Nebraska Governor Dave Heineman signs the state's "wind for export" law

Nebraska is unique in that all residents are served by locally owned utilities—public power utilities, rural electric cooperatives, and municipal utilities. All of these different types of utilities are owned by their customers. The goal of all Nebraska utilities is to provide their customers with low-cost, reliable electricity in a manner that respects the environment. The profit motive never comes into play. Decisions are not influenced by the potential to make a buck. Instead, Nebraska’s utilities focus on how their actions will affect customers and their electric bills.

Being a locally owned utility carries some advantages compared to being an investor-owned, private utility. However, many of the federal funds available to private utilities to lower the cost to develop wind energy generation are not available to public power utilities. Therefore, Nebraska has taken a slower pace than some of its neighboring states when it comes to investing in wind energy. We want to ensure the long-term decisions we make to serve customers tomorrow do not conflict with our goal of providing the most affordable electric service today.

Because Nebraska’s utilities exist only to serve Nebraskans, the state does not allow its utilities to engage in any activity that would primarily benefit utilities in other states. There’s no fence around Nebraska—we buy and sell power with out-of-state utilities every day—but our first objective is to meet the electricity needs of Nebraskans.

To help promote wind power in our state and lessen its potential financial impact on customers, Nebraska utilities helped develop and supported passage of a “wind for export” bill in 2010. Click here to read the text of the bill. This law allows entities other than public power utilities to build wind farms in our state. Nebraska utilities have the option of purchasing some of the electricity from these facilities, and the remaining electricity must be sold outside the state to markets where it is needed.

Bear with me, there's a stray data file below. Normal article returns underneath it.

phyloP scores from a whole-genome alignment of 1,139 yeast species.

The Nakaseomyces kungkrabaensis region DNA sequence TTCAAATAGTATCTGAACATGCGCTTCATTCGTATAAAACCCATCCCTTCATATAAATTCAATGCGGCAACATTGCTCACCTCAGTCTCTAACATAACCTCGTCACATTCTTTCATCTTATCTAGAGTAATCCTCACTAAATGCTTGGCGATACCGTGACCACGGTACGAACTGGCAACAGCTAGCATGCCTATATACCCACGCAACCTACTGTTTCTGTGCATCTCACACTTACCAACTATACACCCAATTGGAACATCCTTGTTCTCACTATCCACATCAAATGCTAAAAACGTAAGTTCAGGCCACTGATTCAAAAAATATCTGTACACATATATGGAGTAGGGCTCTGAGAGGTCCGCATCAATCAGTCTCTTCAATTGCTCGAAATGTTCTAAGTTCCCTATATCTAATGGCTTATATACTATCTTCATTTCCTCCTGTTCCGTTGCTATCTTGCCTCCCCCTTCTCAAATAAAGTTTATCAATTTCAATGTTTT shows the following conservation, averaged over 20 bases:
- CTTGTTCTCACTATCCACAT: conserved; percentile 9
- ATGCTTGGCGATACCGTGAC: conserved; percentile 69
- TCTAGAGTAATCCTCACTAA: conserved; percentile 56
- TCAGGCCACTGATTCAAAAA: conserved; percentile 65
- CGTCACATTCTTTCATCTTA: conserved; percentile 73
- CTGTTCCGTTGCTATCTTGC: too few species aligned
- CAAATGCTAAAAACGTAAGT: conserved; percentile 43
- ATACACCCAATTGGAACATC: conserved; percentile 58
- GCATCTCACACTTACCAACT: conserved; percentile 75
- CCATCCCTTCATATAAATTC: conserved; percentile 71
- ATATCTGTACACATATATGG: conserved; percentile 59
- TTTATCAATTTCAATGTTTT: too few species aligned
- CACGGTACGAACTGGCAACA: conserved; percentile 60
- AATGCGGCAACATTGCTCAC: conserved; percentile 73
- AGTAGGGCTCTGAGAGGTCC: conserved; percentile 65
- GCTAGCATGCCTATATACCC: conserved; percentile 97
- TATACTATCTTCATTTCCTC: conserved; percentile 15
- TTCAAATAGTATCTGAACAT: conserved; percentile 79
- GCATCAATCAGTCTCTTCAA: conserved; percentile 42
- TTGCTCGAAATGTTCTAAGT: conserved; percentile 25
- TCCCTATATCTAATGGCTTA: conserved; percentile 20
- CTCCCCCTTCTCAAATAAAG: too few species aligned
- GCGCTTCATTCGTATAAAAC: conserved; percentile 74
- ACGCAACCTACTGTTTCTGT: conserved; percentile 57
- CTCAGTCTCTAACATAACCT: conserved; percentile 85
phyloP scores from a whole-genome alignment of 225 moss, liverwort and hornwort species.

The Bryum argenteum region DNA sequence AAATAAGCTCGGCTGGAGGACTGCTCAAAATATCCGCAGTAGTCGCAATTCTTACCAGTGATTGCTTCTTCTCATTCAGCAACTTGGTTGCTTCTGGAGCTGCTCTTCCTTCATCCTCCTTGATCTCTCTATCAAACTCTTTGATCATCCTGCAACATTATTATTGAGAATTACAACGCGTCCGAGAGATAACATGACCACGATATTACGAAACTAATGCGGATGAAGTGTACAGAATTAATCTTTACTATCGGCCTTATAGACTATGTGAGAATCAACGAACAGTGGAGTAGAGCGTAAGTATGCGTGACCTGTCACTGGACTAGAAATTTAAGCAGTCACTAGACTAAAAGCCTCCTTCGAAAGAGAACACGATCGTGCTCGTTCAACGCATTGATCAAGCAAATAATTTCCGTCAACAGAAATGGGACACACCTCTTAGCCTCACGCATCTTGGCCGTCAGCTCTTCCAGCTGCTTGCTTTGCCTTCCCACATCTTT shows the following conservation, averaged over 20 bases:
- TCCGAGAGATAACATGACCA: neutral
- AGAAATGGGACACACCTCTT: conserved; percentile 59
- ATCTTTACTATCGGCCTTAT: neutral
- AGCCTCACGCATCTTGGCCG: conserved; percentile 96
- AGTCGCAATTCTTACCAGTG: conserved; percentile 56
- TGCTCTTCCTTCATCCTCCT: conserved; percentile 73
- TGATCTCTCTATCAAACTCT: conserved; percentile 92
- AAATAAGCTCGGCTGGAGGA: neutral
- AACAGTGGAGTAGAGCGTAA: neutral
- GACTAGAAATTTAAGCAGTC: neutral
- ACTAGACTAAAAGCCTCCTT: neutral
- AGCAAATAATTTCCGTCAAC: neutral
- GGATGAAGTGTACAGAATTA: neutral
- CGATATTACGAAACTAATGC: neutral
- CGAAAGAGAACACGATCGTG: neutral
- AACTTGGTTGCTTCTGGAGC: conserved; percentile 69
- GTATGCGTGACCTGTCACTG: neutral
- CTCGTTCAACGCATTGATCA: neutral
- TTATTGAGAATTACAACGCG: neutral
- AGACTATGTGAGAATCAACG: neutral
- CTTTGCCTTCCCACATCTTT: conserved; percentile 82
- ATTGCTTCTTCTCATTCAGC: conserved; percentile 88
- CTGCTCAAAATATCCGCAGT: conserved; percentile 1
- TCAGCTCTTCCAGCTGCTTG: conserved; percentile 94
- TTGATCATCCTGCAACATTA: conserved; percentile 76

Night at the Ainsworth Wind Farm near Brown, Nebraska

Reaching common ground is important. During the 2010 Legislature, Nebraska’s utilities and wind power developers came together to find solutions and jointly support the “wind for export” bill that was eventually passed. Besides granting private developers the option of building export-oriented wind farms in Nebraska, it protects you from getting stuck with the bill if that wind energy is not needed in our state.  Private developers assume the financial risks of any “wind for export” facility they construct.

The new law also creates a framework to address the difficult issue of transmission, which is needed to transport the wind energy from Nebraska to other states. At this time, there is little spare capacity on the state’s transmission lines. So exporting wind power likely will require building new transmission lines—which can be expensive and controversial.

Since Nebraska’s utilities are not in business to make a profit, we won’t chase a project based solely on its potential to make money. We only pursue projects that that are in the best interest of our customers. Because serving Nebraskans is our first, last, and only purpose.